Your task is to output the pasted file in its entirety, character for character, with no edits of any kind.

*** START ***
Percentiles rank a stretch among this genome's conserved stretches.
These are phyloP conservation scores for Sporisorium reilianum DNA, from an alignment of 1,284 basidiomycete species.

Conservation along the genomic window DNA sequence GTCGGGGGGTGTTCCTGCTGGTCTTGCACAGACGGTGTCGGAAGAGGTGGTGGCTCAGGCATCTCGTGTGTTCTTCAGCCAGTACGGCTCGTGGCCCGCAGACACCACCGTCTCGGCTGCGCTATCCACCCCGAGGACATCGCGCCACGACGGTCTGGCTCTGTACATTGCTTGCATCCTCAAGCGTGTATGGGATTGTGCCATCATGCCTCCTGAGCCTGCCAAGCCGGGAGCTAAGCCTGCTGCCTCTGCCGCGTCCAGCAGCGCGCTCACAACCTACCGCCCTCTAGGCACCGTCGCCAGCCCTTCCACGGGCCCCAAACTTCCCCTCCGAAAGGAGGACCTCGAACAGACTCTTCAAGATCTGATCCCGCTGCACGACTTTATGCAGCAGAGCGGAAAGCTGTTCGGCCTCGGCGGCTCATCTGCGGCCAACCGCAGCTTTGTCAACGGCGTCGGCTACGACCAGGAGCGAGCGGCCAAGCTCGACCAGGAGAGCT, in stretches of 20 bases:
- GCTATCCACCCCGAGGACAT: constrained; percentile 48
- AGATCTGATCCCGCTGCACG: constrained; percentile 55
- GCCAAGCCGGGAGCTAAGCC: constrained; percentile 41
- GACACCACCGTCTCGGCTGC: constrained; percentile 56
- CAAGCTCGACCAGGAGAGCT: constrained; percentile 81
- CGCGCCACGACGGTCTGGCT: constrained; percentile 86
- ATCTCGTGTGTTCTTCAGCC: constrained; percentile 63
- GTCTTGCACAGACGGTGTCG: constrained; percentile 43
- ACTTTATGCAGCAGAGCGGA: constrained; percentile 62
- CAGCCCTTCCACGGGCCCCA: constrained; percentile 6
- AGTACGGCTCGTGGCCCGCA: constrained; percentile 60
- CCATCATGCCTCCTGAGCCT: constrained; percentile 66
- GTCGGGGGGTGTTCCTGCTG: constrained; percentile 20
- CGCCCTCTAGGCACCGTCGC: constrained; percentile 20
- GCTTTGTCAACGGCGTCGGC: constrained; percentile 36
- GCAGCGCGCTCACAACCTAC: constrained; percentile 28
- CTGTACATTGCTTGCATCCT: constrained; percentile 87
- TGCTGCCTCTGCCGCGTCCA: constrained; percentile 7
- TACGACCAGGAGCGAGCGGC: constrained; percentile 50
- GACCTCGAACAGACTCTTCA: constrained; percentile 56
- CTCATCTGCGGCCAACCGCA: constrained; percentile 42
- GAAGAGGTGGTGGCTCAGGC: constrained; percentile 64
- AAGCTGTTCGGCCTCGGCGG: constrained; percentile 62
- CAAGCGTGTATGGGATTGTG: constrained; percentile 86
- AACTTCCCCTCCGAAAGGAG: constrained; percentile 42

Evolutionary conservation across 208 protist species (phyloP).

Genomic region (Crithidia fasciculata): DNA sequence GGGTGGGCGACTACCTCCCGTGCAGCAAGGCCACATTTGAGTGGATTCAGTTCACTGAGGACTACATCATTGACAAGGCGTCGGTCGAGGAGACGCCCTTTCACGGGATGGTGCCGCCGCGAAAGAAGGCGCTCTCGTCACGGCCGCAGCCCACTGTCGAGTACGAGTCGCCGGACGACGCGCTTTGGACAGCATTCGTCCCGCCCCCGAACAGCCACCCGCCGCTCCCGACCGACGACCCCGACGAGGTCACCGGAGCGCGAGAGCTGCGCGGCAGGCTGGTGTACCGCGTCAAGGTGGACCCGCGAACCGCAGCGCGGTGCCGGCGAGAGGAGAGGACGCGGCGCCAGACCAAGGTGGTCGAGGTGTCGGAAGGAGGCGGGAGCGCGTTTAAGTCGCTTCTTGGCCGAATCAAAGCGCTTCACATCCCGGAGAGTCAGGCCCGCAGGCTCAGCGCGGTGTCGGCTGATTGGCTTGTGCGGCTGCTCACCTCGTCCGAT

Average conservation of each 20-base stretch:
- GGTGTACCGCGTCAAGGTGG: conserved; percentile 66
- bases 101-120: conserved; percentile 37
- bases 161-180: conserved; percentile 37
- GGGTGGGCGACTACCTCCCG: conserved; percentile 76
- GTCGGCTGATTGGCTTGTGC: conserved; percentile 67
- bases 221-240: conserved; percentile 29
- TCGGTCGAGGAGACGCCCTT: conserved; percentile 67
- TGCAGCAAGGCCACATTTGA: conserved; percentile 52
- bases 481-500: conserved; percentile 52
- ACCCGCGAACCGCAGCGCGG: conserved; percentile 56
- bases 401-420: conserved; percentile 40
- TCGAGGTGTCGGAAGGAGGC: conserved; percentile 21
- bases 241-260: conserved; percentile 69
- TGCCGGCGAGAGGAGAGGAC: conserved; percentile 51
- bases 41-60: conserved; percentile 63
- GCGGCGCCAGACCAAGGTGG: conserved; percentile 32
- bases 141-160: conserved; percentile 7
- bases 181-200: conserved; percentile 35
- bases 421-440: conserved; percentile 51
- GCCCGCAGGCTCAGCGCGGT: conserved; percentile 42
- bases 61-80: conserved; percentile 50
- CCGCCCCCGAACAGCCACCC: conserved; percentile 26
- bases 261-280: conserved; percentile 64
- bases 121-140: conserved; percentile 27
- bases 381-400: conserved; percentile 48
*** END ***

Percentiles rank a stretch among this genome's conserved stretches.
These are phyloP conservation scores for Sporisorium reilianum DNA, from an alignment of 1,284 basidiomycete species.

Conservation along the genomic window DNA sequence GTCGGGGGGTGTTCCTGCTGGTCTTGCACAGACGGTGTCGGAAGAGGTGGTGGCTCAGGCATCTCGTGTGTTCTTCAGCCAGTACGGCTCGTGGCCCGCAGACACCACCGTCTCGGCTGCGCTATCCACCCCGAGGACATCGCGCCACGACGGTCTGGCTCTGTACATTGCTTGCATCCTCAAGCGTGTATGGGATTGTGCCATCATGCCTCCTGAGCCTGCCAAGCCGGGAGCTAAGCCTGCTGCCTCTGCCGCGTCCAGCAGCGCGCTCACAACCTACCGCCCTCTAGGCACCGTCGCCAGCCCTTCCACGGGCCCCAAACTTCCCCTCCGAAAGGAGGACCTCGAACAGACTCTTCAAGATCTGATCCCGCTGCACGACTTTATGCAGCAGAGCGGAAAGCTGTTCGGCCTCGGCGGCTCATCTGCGGCCAACCGCAGCTTTGTCAACGGCGTCGGCTACGACCAGGAGCGAGCGGCCAAGCTCGACCAGGAGAGCT, in stretches of 20 bases:
- GCTATCCACCCCGAGGACAT: constrained; percentile 48
- AGATCTGATCCCGCTGCACG: constrained; percentile 55
- GCCAAGCCGGGAGCTAAGCC: constrained; percentile 41
- GACACCACCGTCTCGGCTGC: constrained; percentile 56
- CAAGCTCGACCAGGAGAGCT: constrained; percentile 81
- CGCGCCACGACGGTCTGGCT: constrained; percentile 86
- ATCTCGTGTGTTCTTCAGCC: constrained; percentile 63
- GTCTTGCACAGACGGTGTCG: constrained; percentile 43
- ACTTTATGCAGCAGAGCGGA: constrained; percentile 62
- CAGCCCTTCCACGGGCCCCA: constrained; percentile 6
- AGTACGGCTCGTGGCCCGCA: constrained; percentile 60
- CCATCATGCCTCCTGAGCCT: constrained; percentile 66
- GTCGGGGGGTGTTCCTGCTG: constrained; percentile 20
- CGCCCTCTAGGCACCGTCGC: constrained; percentile 20
- GCTTTGTCAACGGCGTCGGC: constrained; percentile 36
- GCAGCGCGCTCACAACCTAC: constrained; percentile 28
- CTGTACATTGCTTGCATCCT: constrained; percentile 87
- TGCTGCCTCTGCCGCGTCCA: constrained; percentile 7
- TACGACCAGGAGCGAGCGGC: constrained; percentile 50
- GACCTCGAACAGACTCTTCA: constrained; percentile 56
- CTCATCTGCGGCCAACCGCA: constrained; percentile 42
- GAAGAGGTGGTGGCTCAGGC: constrained; percentile 64
- AAGCTGTTCGGCCTCGGCGG: constrained; percentile 62
- CAAGCGTGTATGGGATTGTG: constrained; percentile 86
- AACTTCCCCTCCGAAAGGAG: constrained; percentile 42

Evolutionary conservation across 208 protist species (phyloP).

Genomic region (Crithidia fasciculata): DNA sequence GGGTGGGCGACTACCTCCCGTGCAGCAAGGCCACATTTGAGTGGATTCAGTTCACTGAGGACTACATCATTGACAAGGCGTCGGTCGAGGAGACGCCCTTTCACGGGATGGTGCCGCCGCGAAAGAAGGCGCTCTCGTCACGGCCGCAGCCCACTGTCGAGTACGAGTCGCCGGACGACGCGCTTTGGACAGCATTCGTCCCGCCCCCGAACAGCCACCCGCCGCTCCCGACCGACGACCCCGACGAGGTCACCGGAGCGCGAGAGCTGCGCGGCAGGCTGGTGTACCGCGTCAAGGTGGACCCGCGAACCGCAGCGCGGTGCCGGCGAGAGGAGAGGACGCGGCGCCAGACCAAGGTGGTCGAGGTGTCGGAAGGAGGCGGGAGCGCGTTTAAGTCGCTTCTTGGCCGAATCAAAGCGCTTCACATCCCGGAGAGTCAGGCCCGCAGGCTCAGCGCGGTGTCGGCTGATTGGCTTGTGCGGCTGCTCACCTCGTCCGAT

Average conservation of each 20-base stretch:
- GGTGTACCGCGTCAAGGTGG: conserved; percentile 66
- bases 101-120: conserved; percentile 37
- bases 161-180: conserved; percentile 37
- GGGTGGGCGACTACCTCCCG: conserved; percentile 76
- GTCGGCTGATTGGCTTGTGC: conserved; percentile 67
- bases 221-240: conserved; percentile 29
- TCGGTCGAGGAGACGCCCTT: conserved; percentile 67
- TGCAGCAAGGCCACATTTGA: conserved; percentile 52
- bases 481-500: conserved; percentile 52
- ACCCGCGAACCGCAGCGCGG: conserved; percentile 56
- bases 401-420: conserved; percentile 40
- TCGAGGTGTCGGAAGGAGGC: conserved; percentile 21
- bases 241-260: conserved; percentile 69
- TGCCGGCGAGAGGAGAGGAC: conserved; percentile 51
- bases 41-60: conserved; percentile 63
- GCGGCGCCAGACCAAGGTGG: conserved; percentile 32
- bases 141-160: conserved; percentile 7
- bases 181-200: conserved; percentile 35
- bases 421-440: conserved; percentile 51
- GCCCGCAGGCTCAGCGCGGT: conserved; percentile 42
- bases 61-80: conserved; percentile 50
- CCGCCCCCGAACAGCCACCC: conserved; percentile 26
- bases 261-280: conserved; percentile 64
- bases 121-140: conserved; percentile 27
- bases 381-400: conserved; percentile 48